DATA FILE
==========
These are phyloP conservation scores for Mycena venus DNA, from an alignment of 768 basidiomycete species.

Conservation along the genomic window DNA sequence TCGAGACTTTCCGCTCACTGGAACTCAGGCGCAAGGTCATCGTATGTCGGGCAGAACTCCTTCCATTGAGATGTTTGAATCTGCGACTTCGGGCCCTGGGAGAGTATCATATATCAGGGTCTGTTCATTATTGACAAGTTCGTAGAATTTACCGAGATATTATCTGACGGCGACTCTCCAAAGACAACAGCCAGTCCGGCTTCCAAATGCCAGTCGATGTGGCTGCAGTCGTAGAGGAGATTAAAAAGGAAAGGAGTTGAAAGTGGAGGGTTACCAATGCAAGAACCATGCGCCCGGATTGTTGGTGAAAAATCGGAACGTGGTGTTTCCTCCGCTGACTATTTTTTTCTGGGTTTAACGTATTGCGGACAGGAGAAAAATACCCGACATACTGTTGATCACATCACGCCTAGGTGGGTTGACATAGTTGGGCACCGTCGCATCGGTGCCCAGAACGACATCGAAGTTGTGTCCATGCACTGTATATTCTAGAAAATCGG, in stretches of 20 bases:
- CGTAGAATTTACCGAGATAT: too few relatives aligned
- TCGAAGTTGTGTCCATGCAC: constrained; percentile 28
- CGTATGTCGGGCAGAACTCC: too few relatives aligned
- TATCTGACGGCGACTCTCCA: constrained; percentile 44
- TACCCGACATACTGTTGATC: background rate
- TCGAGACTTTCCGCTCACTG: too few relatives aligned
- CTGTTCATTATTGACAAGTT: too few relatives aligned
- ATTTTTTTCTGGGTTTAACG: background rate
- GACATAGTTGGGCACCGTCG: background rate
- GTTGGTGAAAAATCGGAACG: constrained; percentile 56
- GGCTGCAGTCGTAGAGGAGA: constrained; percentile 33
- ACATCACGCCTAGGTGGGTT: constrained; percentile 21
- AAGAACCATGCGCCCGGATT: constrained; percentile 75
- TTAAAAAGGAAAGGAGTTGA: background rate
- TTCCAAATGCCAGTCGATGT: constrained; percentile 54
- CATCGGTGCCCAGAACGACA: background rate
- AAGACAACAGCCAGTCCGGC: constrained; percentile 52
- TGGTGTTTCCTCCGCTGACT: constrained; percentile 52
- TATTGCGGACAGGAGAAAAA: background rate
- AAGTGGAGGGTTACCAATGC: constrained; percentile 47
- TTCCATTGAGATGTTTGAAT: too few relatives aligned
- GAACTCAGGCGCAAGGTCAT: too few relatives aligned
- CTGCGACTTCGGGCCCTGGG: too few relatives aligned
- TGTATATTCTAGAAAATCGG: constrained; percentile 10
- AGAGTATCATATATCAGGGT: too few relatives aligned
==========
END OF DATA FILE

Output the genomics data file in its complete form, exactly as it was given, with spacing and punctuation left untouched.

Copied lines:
These are phyloP conservation scores for Mycena venus DNA, from an alignment of 768 basidiomycete species.

Conservation along the genomic window DNA sequence TCGAGACTTTCCGCTCACTGGAACTCAGGCGCAAGGTCATCGTATGTCGGGCAGAACTCCTTCCATTGAGATGTTTGAATCTGCGACTTCGGGCCCTGGGAGAGTATCATATATCAGGGTCTGTTCATTATTGACAAGTTCGTAGAATTTACCGAGATATTATCTGACGGCGACTCTCCAAAGACAACAGCCAGTCCGGCTTCCAAATGCCAGTCGATGTGGCTGCAGTCGTAGAGGAGATTAAAAAGGAAAGGAGTTGAAAGTGGAGGGTTACCAATGCAAGAACCATGCGCCCGGATTGTTGGTGAAAAATCGGAACGTGGTGTTTCCTCCGCTGACTATTTTTTTCTGGGTTTAACGTATTGCGGACAGGAGAAAAATACCCGACATACTGTTGATCACATCACGCCTAGGTGGGTTGACATAGTTGGGCACCGTCGCATCGGTGCCCAGAACGACATCGAAGTTGTGTCCATGCACTGTATATTCTAGAAAATCGG, in stretches of 20 bases:
- CGTAGAATTTACCGAGATAT: too few relatives aligned
- TCGAAGTTGTGTCCATGCAC: constrained; percentile 28
- CGTATGTCGGGCAGAACTCC: too few relatives aligned
- TATCTGACGGCGACTCTCCA: constrained; percentile 44
- TACCCGACATACTGTTGATC: background rate
- TCGAGACTTTCCGCTCACTG: too few relatives aligned
- CTGTTCATTATTGACAAGTT: too few relatives aligned
- ATTTTTTTCTGGGTTTAACG: background rate
- GACATAGTTGGGCACCGTCG: background rate
- GTTGGTGAAAAATCGGAACG: constrained; percentile 56
- GGCTGCAGTCGTAGAGGAGA: constrained; percentile 33
- ACATCACGCCTAGGTGGGTT: constrained; percentile 21
- AAGAACCATGCGCCCGGATT: constrained; percentile 75
- TTAAAAAGGAAAGGAGTTGA: background rate
- TTCCAAATGCCAGTCGATGT: constrained; percentile 54
- CATCGGTGCCCAGAACGACA: background rate
- AAGACAACAGCCAGTCCGGC: constrained; percentile 52
- TGGTGTTTCCTCCGCTGACT: constrained; percentile 52
- TATTGCGGACAGGAGAAAAA: background rate
- AAGTGGAGGGTTACCAATGC: constrained; percentile 47
- TTCCATTGAGATGTTTGAAT: too few relatives aligned
- GAACTCAGGCGCAAGGTCAT: too few relatives aligned
- CTGCGACTTCGGGCCCTGGG: too few relatives aligned
- TGTATATTCTAGAAAATCGG: constrained; percentile 10
- AGAGTATCATATATCAGGGT: too few relatives aligned